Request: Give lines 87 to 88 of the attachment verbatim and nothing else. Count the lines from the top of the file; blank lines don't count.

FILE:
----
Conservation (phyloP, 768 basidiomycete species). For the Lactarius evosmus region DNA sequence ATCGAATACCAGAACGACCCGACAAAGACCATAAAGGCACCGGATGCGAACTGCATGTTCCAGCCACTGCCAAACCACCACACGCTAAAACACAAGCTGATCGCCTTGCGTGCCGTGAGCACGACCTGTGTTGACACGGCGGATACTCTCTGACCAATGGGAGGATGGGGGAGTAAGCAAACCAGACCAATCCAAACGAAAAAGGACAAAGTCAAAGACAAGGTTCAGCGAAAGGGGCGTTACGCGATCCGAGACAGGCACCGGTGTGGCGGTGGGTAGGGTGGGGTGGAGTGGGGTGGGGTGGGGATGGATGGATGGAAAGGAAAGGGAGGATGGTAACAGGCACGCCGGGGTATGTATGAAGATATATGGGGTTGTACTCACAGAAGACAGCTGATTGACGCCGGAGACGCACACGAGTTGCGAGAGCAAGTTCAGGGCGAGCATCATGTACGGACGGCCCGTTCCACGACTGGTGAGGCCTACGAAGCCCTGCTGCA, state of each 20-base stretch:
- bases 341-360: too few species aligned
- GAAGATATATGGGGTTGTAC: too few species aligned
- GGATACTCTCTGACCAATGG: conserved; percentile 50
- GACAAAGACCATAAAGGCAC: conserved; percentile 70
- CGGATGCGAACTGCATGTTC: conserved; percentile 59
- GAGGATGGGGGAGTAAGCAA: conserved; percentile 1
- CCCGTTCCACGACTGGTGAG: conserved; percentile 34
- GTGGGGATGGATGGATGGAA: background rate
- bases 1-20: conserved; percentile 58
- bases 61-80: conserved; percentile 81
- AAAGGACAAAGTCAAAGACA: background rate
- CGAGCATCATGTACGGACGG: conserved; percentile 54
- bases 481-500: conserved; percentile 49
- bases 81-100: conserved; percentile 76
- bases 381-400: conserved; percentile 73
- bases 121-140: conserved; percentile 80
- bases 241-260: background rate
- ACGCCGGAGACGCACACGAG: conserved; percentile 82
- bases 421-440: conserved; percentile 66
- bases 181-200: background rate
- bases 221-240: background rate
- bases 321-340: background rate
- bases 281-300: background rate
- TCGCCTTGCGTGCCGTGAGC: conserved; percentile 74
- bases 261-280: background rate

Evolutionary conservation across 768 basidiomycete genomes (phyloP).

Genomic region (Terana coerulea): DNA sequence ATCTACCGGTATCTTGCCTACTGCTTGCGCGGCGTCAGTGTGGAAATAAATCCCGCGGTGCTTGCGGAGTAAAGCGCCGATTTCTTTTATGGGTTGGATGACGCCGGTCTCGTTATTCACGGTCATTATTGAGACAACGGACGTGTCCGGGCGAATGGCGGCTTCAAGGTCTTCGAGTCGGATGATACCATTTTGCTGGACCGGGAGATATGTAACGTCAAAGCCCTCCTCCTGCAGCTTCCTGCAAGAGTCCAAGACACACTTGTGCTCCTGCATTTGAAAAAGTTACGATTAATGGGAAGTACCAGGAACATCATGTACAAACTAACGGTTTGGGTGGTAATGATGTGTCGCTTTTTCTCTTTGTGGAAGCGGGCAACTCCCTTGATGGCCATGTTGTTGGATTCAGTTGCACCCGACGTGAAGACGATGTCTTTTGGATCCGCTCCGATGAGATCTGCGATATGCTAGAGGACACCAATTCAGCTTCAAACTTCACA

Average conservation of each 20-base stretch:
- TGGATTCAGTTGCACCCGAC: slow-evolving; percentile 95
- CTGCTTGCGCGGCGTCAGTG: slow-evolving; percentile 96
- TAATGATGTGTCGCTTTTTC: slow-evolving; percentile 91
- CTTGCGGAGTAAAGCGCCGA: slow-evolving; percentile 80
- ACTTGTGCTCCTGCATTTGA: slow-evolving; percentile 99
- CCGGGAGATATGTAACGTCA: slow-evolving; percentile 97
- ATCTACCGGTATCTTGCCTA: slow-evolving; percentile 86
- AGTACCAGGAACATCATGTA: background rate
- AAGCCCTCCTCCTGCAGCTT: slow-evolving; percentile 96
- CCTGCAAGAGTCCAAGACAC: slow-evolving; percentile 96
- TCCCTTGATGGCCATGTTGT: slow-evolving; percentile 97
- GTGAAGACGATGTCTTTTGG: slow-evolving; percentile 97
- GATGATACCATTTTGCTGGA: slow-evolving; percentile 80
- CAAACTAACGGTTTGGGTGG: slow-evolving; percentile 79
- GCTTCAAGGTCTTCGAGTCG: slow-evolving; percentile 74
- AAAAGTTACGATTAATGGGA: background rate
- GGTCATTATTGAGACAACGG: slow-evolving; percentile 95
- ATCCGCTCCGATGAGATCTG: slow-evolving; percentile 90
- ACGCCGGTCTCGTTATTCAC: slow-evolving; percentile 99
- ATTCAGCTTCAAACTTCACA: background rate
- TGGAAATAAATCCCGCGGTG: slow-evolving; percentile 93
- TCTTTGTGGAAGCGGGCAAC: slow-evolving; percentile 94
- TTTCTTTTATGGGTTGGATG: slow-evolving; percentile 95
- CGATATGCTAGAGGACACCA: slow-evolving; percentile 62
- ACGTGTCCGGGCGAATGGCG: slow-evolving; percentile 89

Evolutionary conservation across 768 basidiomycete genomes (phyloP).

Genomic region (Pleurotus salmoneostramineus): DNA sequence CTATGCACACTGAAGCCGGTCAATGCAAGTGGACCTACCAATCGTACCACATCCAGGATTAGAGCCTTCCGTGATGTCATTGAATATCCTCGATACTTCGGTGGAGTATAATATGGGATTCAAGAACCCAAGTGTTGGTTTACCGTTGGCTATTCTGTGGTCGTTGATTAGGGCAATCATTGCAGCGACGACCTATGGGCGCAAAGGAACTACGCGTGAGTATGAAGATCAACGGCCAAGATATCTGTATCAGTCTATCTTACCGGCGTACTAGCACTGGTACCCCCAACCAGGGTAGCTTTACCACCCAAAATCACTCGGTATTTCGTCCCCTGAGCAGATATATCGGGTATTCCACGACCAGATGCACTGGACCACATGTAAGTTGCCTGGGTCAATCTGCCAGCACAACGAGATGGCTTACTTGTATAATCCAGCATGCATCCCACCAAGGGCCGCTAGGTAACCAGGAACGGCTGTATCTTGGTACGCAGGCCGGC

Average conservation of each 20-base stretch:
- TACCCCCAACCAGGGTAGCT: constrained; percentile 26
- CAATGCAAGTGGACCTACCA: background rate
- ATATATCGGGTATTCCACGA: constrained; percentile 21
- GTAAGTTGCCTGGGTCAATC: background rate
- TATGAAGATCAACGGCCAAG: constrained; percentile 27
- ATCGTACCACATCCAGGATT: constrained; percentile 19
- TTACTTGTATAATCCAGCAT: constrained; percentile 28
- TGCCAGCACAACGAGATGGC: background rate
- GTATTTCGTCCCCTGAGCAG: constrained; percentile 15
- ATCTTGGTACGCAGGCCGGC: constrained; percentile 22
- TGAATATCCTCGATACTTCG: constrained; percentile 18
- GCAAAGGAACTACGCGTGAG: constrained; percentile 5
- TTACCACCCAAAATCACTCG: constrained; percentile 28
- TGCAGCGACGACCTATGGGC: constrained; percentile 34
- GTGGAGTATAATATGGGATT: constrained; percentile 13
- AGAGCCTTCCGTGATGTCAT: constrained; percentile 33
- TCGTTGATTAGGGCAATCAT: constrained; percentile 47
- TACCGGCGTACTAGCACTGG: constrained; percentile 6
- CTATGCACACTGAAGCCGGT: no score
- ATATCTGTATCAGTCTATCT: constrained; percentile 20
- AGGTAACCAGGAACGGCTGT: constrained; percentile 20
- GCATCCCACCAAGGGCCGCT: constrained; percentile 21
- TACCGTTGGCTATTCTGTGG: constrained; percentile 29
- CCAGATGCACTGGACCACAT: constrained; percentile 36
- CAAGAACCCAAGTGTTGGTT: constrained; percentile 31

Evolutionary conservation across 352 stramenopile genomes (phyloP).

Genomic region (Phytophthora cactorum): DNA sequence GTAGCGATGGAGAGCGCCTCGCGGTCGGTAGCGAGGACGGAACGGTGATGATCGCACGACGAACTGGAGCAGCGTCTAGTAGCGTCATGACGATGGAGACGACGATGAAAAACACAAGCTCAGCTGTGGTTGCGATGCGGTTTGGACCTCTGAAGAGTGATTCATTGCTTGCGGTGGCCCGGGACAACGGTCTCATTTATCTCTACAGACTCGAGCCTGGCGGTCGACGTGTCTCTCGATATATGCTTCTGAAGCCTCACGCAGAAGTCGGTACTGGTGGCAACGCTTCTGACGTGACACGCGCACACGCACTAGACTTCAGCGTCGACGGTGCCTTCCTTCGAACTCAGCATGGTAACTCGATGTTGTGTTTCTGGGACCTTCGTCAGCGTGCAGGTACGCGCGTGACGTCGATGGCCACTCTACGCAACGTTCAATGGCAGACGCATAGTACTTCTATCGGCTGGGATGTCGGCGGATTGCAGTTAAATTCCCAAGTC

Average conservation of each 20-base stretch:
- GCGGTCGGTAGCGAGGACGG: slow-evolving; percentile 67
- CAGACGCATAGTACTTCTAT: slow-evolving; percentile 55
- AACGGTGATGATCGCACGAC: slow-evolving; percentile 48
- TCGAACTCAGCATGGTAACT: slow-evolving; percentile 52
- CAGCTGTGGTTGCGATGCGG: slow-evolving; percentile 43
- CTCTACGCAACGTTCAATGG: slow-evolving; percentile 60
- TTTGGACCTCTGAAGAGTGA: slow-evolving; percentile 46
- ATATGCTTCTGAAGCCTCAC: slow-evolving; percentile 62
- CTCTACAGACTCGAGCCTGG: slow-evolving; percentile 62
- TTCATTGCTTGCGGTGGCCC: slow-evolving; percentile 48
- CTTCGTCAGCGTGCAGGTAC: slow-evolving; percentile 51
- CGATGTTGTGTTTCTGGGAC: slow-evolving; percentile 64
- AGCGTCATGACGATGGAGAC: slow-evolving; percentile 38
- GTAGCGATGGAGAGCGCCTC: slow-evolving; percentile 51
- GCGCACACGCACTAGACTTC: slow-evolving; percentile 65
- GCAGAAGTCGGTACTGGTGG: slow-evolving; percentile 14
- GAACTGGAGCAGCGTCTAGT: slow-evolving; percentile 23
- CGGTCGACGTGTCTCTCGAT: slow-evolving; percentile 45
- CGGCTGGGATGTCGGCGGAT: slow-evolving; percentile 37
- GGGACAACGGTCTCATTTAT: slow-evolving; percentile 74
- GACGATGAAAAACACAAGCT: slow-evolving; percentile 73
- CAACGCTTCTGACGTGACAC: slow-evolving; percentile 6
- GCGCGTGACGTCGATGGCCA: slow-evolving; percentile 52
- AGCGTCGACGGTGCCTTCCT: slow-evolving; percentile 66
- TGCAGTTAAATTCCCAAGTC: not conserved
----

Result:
- CAGACGCATAGTACTTCTAT: slow-evolving; percentile 55
- AACGGTGATGATCGCACGAC: slow-evolving; percentile 48